The PVC debate
The chemistry of PVC has been understood since the end of the 19th century. The plastic was first commercially produced in Europe in the 1930s and in the past 70 years it has undergone continuous development and improvement. PVC's adaptability comes from its molecular structure. This makes possible many different blends of ingredients providing a range of properties, enabling the PVC industry to respond to the commercial and technical needs of many market sectors. This adaptability also allows the industry to respond to environmental requirements.
Like many other materials, the manufacture of PVC involves the use of potentially hazardous chemicals. Such manufacturing methods are very closely regulated.Today, PVC is probably the world’s most researched plastic/polymer. Extremely strict guidelines govern PVC manufacture and workers’ exposure.Vinyl chloride monomer (VCM)
The most significant health and safety issue in the manufacture of PVC was the exposure of plant operators to vinyl chloride monomer (VCM) in the working atmosphere.
This was found to increase the risk of angiosarcoma of the liver - a rare cancer of the blood vessels of the liver - amongst production workers exposed for long periods to high concentrations of VCM. After these problems were identified by industry in the 1970s, immediate measures were taken and occupational exposure was reduced 1,000-fold. No occurrence of ASL has been found since then for plant workers whose employment started after the changes were made. In order to help physicians in the diagnosis of ASL, a guide for histopathologists was issued by a group of leading experts, see below.
Another safety issue is the risk of dust explosion, which exists in plants handling combustible powders like plastics, coal or such like. ECVM issued guidelines how to apply relevant EU regulations:
PVC products and the additives used to give the material various properties, that is stabilisers used to help process PVC into long-life products, and plasticisers used to make flexible PVC. Substantial volume of research and over 60 years of experience, support the fact that PVC can be safely used even in the most sensitive of applications (such as medical devices). PVC is safe in use. Formulations are designed to meet all applicable regulations and standards, in particular in critical health care and food contact applications.
PVC materials or products have excellent fire performance properties due to the presence of chlorine.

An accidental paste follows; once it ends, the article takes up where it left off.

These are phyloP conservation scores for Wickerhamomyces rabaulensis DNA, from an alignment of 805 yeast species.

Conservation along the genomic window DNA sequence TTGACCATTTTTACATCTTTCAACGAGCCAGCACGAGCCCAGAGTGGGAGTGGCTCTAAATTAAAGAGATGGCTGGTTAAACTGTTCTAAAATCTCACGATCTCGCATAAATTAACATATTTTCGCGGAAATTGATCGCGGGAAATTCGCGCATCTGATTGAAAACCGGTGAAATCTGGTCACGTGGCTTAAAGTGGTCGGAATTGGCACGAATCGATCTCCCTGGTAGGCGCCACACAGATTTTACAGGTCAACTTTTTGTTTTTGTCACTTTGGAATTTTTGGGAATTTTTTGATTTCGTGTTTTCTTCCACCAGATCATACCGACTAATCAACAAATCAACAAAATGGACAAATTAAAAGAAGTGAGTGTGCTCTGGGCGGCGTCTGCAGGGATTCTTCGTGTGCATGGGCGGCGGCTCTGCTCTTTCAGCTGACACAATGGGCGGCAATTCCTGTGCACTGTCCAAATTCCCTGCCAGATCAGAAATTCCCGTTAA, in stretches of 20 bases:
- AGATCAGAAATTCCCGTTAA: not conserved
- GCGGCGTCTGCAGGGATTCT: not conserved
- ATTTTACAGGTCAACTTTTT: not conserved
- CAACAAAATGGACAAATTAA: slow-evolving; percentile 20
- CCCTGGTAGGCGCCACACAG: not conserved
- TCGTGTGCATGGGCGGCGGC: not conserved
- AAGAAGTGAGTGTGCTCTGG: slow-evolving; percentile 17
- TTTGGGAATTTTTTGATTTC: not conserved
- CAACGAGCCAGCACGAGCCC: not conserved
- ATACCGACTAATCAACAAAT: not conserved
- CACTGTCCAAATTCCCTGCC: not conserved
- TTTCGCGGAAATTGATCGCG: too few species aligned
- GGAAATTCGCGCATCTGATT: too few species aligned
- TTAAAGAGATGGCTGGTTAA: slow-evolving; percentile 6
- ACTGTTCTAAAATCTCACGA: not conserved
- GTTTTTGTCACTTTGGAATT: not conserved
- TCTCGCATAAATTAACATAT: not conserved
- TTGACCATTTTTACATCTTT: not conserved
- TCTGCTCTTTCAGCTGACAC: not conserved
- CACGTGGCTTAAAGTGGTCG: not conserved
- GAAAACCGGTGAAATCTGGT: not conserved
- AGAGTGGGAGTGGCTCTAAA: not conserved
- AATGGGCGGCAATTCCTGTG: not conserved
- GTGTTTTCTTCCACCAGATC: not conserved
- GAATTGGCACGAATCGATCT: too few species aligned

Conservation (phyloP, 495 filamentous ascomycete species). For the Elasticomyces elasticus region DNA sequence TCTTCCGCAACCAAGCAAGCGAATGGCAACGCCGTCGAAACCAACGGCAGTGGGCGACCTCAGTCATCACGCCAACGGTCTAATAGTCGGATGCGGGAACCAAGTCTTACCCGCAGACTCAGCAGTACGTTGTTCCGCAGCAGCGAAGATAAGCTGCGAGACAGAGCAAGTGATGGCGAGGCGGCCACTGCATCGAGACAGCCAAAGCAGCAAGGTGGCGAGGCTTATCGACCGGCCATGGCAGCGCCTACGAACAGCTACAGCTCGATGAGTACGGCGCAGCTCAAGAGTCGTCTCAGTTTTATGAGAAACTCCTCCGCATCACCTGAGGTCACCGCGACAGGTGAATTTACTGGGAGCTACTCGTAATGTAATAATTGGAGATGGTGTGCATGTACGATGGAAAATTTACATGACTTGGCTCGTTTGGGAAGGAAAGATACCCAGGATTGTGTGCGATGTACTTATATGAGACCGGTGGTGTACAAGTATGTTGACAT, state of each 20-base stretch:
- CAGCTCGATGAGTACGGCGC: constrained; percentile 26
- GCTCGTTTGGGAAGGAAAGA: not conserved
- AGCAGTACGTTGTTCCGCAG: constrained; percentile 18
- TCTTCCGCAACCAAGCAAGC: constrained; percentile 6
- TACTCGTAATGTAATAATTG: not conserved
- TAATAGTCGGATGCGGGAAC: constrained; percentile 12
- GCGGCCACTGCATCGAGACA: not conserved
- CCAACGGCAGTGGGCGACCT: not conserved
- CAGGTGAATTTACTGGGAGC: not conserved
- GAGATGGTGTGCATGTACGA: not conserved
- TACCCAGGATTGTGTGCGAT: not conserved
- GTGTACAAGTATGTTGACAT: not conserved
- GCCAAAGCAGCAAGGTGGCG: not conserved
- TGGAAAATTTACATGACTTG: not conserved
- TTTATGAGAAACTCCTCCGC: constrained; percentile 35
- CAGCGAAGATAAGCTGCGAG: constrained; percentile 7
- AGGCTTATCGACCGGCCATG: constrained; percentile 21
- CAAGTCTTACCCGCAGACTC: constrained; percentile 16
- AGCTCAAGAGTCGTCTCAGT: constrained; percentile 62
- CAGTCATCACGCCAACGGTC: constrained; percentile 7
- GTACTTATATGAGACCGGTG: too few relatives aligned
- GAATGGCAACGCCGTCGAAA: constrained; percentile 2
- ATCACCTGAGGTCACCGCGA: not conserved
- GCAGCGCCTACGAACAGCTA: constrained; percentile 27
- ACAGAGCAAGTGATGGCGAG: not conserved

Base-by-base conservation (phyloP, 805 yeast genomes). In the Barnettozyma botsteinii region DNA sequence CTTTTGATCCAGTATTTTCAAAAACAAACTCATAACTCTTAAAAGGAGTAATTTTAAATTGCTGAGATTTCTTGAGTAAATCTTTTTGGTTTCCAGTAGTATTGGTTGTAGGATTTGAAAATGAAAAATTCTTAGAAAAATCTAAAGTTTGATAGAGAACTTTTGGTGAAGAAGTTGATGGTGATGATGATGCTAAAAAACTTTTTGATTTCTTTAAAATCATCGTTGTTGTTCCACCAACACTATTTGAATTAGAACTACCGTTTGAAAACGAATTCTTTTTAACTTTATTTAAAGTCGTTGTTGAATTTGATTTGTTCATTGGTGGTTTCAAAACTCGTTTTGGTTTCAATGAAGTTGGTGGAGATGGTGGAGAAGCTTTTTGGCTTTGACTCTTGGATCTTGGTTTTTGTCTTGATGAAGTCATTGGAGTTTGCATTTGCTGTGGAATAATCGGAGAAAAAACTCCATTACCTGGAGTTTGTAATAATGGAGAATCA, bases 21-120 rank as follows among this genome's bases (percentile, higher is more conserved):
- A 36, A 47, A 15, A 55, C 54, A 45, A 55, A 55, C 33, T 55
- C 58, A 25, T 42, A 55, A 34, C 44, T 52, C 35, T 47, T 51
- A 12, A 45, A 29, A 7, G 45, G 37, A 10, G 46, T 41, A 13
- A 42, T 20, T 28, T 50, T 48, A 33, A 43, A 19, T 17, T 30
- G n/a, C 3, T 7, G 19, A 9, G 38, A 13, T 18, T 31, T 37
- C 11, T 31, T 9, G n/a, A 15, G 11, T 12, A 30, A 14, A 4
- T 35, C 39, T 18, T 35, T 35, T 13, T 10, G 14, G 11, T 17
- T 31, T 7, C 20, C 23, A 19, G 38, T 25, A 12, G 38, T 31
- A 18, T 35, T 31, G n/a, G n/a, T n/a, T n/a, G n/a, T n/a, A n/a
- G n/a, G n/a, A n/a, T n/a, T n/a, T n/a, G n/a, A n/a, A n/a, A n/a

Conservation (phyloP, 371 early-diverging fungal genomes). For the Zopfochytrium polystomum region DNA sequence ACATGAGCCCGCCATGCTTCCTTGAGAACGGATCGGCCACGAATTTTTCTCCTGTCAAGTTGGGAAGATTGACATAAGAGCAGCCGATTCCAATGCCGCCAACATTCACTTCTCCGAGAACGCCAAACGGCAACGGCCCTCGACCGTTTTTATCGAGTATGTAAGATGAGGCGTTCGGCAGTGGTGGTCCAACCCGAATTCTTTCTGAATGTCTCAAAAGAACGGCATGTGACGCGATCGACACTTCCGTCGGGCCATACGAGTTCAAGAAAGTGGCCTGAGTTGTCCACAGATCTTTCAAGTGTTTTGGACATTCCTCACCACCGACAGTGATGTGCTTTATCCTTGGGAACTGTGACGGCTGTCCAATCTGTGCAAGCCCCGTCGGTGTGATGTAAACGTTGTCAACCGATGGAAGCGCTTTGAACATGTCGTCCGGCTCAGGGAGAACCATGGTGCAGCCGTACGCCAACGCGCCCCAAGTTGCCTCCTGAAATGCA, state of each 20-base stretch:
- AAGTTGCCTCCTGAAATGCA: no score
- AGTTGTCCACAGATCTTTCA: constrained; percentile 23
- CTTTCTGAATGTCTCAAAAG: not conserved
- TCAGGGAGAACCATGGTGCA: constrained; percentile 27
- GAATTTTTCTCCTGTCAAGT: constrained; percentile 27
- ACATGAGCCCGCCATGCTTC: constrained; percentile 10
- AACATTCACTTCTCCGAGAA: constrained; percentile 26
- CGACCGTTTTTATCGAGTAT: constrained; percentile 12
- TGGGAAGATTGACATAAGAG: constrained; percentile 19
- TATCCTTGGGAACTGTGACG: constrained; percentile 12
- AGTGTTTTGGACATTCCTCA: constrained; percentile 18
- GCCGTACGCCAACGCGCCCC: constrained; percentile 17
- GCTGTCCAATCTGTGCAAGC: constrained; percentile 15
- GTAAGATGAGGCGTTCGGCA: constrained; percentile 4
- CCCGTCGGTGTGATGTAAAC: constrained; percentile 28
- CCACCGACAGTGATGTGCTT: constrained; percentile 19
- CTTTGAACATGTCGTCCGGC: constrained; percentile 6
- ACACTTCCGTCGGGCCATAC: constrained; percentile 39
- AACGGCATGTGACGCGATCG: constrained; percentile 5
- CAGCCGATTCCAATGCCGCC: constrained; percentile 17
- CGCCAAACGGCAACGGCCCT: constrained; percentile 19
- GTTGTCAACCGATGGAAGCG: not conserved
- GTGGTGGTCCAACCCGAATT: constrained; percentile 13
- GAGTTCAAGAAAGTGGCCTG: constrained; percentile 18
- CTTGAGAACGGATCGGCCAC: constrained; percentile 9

- April 2001, Australia: Conclusions on some of the scientific issues concerning the use of PVC products. This study analyses the issues identified in the CSIRO’ June 1998 report. The balance of available evidence indicates that PVC in its building and construction applications has no more effect on the environment than alternatives.
- June 1999, Germany: UBA report reveals differentiated pictures depending on type of application for environmental performances of PVC applications.
- The German environment agency UBA has developed a model to anticipate substance related environmental protection in a sustainable development and eco-efficiency perspective. The model was exemplified and verified with PVC taken as an example.
PVC is one of the most recyclable of polymers but can be disposed of, if required, quite safely. Recycling as well as disposal of PVC is safe. PVC can be mechanically or feedstock recycled or handled in waste-to-energy facilities.
- PVC and waste incineration, presented at i-CIPEC conference Malaysia, July 2010.
- Good practices guide on waste plastics recycling, a guide by and for local and regional authorities, report by ACRR.
This guide seeks to bring together information from many sources to help local and regional authorities identify the practical issues associated with collecting and processing waste plastics, while identifying the approaches needed to manage and exploit these wastes in ways which best suit their individual characteristics.
- PVC Recovery Options, Concept for Environmental and Economic System Analysis, commissioned by Vinyl 2010. Authors: Johannes Kreißig, Dr. Martin Baitz, Jochen Schmid, Prof. Peter Kleine-Möllhoff (Reutlingen University) and Dr. Ivo Mersiowsky (Tu Tech Hamburg). Download executive summary.
The study gives various data on municipal incineration (MSW) and describes the methodology to calculate the total incineration costs and allocate costs to specific products. In particular, the study shows that in the average European situation, the PVC total incineration cost is similar to other high calorific waste products and represents around 2.3% of the total MSW cost.
- Behaviour of PVC products in landfilled municipal solid waste at different temperatures, September 2000.
- MSWC salt residues: Survey of technologies for treatment, August 2000.
This study highlights that its main effect is on the cost of the gas treatment attributable to PVC. It can be evaluated as a marginal cost and mainly related to the neutralisation of the chlorine content.
- Feasibility study of the salt mines storage route, Step 2, March 2000.
This study compares storage in salt mines with other options for the management of residues from Municipal Waste Incineration.
- Feasibility study of the salt mines storage route, Step 1, February 2000.
This study assesses the storage of incineration residues in salt mines.
- PVC and municipal solid waste combustion: Burden or Benefit? December 1999.